We keep forgetting that some children are born wise and perhaps they have an innate sense of the shape and direction that their futures should take.
There was once a child who spoke and wondered of his tomorrows –
Incessantly he asked questions about the future –
“What if?” he’d say.
“What are the connections to a time to come?
How will this help us in the future?
Or, in which way can we apply this or that to what’s ahead?”
His teacher ignored his endless queries.
She attempted to delay and redirect the path of this child’s inner directions.
She tried to bend his natural curiosity
So that it followed her path – one solid in her mind.
For she had little interest in tomorrow or beyond.
Like those before her, she was buried in the past,
With sometimes half an eye on today.
All in all, her interests, her training, her books, her curricula,
Indeed her own internal bend, leaned and looked backwards.
Personal history told her that yesterdays
Were the right places from which to learn about those things to come.
But the child persisted with his questions and in his future interests – strongly!
Until one day the teacher declared war.
And from her position of authority and control
Turned on the child – publicly.
With great anger she said,
“Don’t you know the poets have told us that we cannot live in the house of tomorrow!
All that we are,
All that we will become,
All that we should be,
Is contained in the past – in the history and in the tales of times before.
There will be the thrust and sources of our learning!”
Saying this she approached the chalkboard –
In a single, blazing, stroke she drew one thin, straight, hardened line.
Thus, she indicated to the class and to the errant child that time was linear,
That it had a set beginning and an end.
Then turning the chalk on its side she traced the same thin line
With an ever widening and expanding stroke.
She believed that this exemplified that learning was much like expanding baggage –
To be carried as humans traverse from the past into the future – and beyond.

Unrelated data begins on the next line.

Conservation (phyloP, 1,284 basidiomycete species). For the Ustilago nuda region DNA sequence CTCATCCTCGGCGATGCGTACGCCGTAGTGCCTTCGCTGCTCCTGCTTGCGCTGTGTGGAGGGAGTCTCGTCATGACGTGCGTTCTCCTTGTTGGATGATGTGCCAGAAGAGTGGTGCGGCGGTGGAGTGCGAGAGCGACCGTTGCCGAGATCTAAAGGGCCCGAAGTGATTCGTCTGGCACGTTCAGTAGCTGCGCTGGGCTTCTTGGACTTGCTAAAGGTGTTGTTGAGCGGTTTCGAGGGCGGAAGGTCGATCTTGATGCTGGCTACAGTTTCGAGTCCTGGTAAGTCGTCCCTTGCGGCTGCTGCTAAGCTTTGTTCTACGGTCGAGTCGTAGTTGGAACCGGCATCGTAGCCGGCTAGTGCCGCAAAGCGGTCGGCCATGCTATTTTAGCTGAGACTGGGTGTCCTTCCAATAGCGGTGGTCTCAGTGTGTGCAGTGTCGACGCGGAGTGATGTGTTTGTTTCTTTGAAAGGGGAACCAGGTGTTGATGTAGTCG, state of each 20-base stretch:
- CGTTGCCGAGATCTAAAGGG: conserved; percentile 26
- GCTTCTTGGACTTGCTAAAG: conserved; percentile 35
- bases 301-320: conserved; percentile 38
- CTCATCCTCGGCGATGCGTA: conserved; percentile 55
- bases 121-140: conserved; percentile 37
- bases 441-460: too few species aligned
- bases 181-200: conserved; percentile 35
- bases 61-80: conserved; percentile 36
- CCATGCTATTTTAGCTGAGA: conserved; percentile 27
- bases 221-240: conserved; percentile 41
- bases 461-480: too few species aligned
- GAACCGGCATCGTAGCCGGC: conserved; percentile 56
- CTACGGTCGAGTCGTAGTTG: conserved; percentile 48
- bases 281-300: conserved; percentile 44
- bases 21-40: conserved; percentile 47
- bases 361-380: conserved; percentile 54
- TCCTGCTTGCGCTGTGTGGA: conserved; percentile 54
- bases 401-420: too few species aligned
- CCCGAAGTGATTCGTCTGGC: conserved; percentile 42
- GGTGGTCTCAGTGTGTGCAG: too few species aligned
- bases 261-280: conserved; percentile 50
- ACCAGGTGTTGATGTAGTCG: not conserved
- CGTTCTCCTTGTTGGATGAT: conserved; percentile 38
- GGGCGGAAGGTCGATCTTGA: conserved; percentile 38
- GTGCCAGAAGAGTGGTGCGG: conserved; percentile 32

She then turned to the class beaming and without regret,
For this was a representation that she thought was true.
The class and the little boy were silent,
As if reflecting on the lined metaphor.
Suddenly, in unison, they arose as if hearing one silent, inborn command.
Joining hands, all formed a circle wide –
A circle which seemed one of energy and light,
It seemed to hum and sing and gently whirl.
This was an act of quiet unity and open rebellion –
An expression of the children’s own internal rhythms –
A more organic metaphor.
From this group the small boy broke free,
He gently took her hand and pointing to her line politely said,
“That was your view – your line of time.
It is your experiences, your teachers, and your lessons that taught you so.
But we are not you,
And we will live in very different times.
We must learn to see into the continuum,
To see the connections, the present and far beyond,
On into the bend of interwoven time.
For it is there that our efforts will first meet our children’s eyes.
It was only then the teacher saw the errors of her ways.
She knew that there was much deep wisdom within this collected group.
So she heeded their pronouncements, these visions of the young,
In one quick stroke she then erased her line, and drew instead a circle,
Then she wrote these words –
“Let us make it so – together.”
From Journeys – Inside out – outside in: Seeking connections (a manuscript) © Leslie Owen Wilson all rights reserved